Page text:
Robbie Coull

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Doctor Magazine, March 2004

The NHS seems to be deteriorating. More money keeps being announced; more doctors, more nurses, shorter waiting times, more targets being reached. But the impression of patients, doctors, and nurses in the front line is that things are not getting better. Their impression is that things are getting worse.

So what is going wrong? How can there be such a difference between what the Government says is happening, and what we perceive to be happening? Funding has been a problem for the NHS since the day it was set up. But the current problems seem deeper than that, and they seem to be unaffected by increased funding.

The NHS was set up by a socialist minister, Aneurin Bevan, in 1948. So, for an explanation of its current problems, I think we need to look at similar changes that occurred in the Soviet Union.

Central to socialist thinking is the idea of equality of resource distribution. Marx believed that if the workers (proletariat) controlled the means of production, they would encourage a more equal society where everyone benefited. Lenin implemented his version of Marxism in Russia after the 1917 revolution when local councils (or ‘soviets’) exercised power. However, after Lenin died, Stalin transformed the Soviet Union into a totalitarian state in which individual dissent was brutally suppressed. In turn this led to stagnation of production, shortages, and famine on a huge scale.

With this in mind, lets look first at the features of the original, socialist, Bevanite NHS:

- Equality of access

- Free at the point of need

- Cradle to grave – universal coverage

- Controlled by a ‘union’ of local units – significant local control and autonomy for GPs, Matrons, Consultant firms etc. with minimal central interference.

- Common ideology - the care of the patient was more important than individual financial reward (after winning over an initially skeptical medical establishment).

- National pay and conditions for workers

- No need for propaganda - held in genuine high regard by the population

- Seen as the ideal health care system – Bevan believed that other countries would copy the example of the NHS, much as Lenin believed that a socialist Russia would spark a world revolution.

However, the NHS has undergone dramatic change since its inception. This has been especially true over the last 25 years of Thatcherite and New Labour power, when increasingly intrusive attempts to control the spiraling costs of the NHS in the face of an ageing population, without losing political ground, has resulted in a modern NHS that looks more and more like a totalitarian Stalinist institution than a socialist Bevanite flagship.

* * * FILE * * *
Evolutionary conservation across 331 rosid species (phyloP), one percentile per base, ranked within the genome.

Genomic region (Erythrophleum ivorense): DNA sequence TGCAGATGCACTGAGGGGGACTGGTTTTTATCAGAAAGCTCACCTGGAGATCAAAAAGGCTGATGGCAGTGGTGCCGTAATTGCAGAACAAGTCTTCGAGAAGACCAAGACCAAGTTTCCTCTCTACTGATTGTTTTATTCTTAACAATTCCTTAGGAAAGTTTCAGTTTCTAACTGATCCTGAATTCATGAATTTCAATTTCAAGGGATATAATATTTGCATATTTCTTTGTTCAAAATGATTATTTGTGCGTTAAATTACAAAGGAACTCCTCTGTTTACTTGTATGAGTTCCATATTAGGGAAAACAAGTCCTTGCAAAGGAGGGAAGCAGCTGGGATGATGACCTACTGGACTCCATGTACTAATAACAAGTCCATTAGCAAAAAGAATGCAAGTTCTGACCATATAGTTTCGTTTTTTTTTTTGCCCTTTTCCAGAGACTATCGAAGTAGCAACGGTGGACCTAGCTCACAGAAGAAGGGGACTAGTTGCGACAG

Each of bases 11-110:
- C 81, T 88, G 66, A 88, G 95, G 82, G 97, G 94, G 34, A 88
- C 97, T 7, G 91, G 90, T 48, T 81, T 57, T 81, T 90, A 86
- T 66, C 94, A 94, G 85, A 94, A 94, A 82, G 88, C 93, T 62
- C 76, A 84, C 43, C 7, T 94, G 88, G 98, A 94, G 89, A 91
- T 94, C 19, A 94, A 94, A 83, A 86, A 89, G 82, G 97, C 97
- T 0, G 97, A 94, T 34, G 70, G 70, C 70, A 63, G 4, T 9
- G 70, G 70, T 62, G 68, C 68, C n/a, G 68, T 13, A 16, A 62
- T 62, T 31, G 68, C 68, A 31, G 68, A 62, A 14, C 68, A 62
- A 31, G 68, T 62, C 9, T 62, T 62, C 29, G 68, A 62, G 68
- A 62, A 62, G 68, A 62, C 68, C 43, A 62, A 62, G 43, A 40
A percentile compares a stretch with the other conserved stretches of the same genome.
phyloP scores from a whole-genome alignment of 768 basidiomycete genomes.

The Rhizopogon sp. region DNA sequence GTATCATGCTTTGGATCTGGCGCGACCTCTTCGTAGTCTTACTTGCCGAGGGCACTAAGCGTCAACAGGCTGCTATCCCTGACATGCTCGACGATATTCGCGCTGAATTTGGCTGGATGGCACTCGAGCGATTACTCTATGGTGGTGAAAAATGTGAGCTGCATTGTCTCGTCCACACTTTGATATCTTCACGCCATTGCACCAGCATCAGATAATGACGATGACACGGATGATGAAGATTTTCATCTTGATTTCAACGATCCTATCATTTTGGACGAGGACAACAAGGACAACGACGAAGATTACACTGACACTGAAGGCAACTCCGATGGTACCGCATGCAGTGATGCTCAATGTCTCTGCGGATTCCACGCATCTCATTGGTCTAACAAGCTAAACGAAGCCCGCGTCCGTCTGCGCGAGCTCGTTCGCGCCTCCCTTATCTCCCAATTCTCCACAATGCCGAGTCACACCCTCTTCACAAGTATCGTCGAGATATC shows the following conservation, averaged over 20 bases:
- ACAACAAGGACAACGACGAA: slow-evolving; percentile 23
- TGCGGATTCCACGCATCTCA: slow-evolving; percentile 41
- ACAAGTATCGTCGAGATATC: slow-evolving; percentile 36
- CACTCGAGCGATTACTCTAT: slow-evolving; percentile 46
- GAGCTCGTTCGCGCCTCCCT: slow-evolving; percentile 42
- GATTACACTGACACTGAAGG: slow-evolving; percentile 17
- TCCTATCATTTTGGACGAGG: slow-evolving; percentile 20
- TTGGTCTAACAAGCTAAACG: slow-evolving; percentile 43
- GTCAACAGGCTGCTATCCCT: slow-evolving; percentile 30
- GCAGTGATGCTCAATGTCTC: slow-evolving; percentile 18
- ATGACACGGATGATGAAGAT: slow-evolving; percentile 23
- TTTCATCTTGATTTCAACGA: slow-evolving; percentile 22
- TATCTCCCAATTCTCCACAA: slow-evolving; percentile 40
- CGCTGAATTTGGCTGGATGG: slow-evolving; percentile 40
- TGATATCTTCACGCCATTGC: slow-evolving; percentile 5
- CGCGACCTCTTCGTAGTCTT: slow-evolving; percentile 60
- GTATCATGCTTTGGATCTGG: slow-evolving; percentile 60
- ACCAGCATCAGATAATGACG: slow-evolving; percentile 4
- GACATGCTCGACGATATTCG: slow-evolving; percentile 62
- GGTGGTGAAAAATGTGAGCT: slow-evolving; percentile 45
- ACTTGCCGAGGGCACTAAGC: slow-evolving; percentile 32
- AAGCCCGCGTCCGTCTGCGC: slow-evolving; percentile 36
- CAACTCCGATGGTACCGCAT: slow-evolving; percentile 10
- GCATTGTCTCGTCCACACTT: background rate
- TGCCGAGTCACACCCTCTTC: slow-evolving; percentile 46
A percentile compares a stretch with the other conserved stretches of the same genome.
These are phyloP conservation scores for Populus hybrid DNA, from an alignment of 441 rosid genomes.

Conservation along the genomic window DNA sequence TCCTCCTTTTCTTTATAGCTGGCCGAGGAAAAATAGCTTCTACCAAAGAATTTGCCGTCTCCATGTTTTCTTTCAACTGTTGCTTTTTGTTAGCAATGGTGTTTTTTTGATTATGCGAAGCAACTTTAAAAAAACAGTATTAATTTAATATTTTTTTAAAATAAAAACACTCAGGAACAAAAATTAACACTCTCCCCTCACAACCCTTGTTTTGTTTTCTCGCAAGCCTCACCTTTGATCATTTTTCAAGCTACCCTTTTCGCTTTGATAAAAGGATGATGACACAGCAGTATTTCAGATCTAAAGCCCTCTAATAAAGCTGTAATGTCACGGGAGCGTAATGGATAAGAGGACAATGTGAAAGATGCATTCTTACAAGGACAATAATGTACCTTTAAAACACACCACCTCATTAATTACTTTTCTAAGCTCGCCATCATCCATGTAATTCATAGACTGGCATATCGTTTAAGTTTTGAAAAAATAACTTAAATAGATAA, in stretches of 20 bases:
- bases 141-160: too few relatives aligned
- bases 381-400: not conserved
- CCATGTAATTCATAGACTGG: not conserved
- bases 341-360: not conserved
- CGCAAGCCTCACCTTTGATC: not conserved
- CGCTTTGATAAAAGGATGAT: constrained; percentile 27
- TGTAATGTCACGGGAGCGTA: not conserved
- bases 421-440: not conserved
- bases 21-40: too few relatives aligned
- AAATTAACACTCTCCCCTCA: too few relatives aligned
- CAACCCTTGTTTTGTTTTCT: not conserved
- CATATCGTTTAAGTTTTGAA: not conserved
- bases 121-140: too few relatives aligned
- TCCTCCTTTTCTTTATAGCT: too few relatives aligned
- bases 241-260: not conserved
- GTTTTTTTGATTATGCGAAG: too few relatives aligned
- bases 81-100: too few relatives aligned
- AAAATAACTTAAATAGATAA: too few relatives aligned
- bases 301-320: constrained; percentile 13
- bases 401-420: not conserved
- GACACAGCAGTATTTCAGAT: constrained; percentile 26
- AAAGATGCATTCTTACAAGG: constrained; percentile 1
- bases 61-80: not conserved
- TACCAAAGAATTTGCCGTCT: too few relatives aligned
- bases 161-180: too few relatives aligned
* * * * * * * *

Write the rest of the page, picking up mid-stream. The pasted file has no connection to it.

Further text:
Lets examine some of the features of today’s Stalinised NHS:

- Central control and micromanagement – obsession with statistics and ‘initiatives’ that distract staff from front line duties and dis-empowers local management.

- Burgeoning bureaucracy – more and more pointless paperwork, which instead of improving care, simply drains resources and results in increasing hostility between front line staff and management.

- Shortages and lengthening queues – more and more vacant posts, inability to get even urgent cases dealt with, occult rationing.

- Perverse incentives and obsession with targets – A&E departments keeping seriously ill patients waiting outside in ambulances to avoid breaching their ‘target times’, people being discharged directly from ITU to avoid the hospital having to close to admissions and lose it’s stars.

- Propaganda –announcements of more doctors/nurses/money, of more ‘patient choice’, and of ‘listening to staff’ while the reality at the front line appears to be the opposite.

- Intolerance of dissent – senior management use the language of dialog, but do not appear to be listening. Open dissent is tolerated less and less.

There are of course non-Stalinist elements to the changes in the NHS – for example experimentation with a strictly controlled market economy was something Lenin considered but Stalin did not – but the general trend is there. One of the defining characteristics of totalitarianism is the idea that the State is more important than the People. So it is worrying to note that the new GMS contract moves the NHS even further down that road:

- GMS2 removes the ‘personal list’ that created a direct link between an NHS GP and each of his/her patients

- GMS2 fails to mention ‘patient advocacy’ – previously the cornerstone of general practice - but instead is based largely on GP units hitting population targets.

- Up until now, a GP and a patient would decide on the best treatment for them as an individual. This individualized, co-operative, inclusive, patient advocacy was the cornerstone of General Practice. Under GMS2, GPs will be significantly penalized for not meeting centralized targets, whether they acted in the individual patients’ best interests or not.

What conclusions can we draw from this? Well, none of the predictions are good. The inflexibility and inefficiency inherent in such a system are not compatible with long-term survival. Also, as the totalitarian features progress, the ability of anyone inside the system to effect real change is seriously degraded. So, without a central, dramatic change of direction, increasing frustration and rising inefficiency will make collapse or revolution inevitable.

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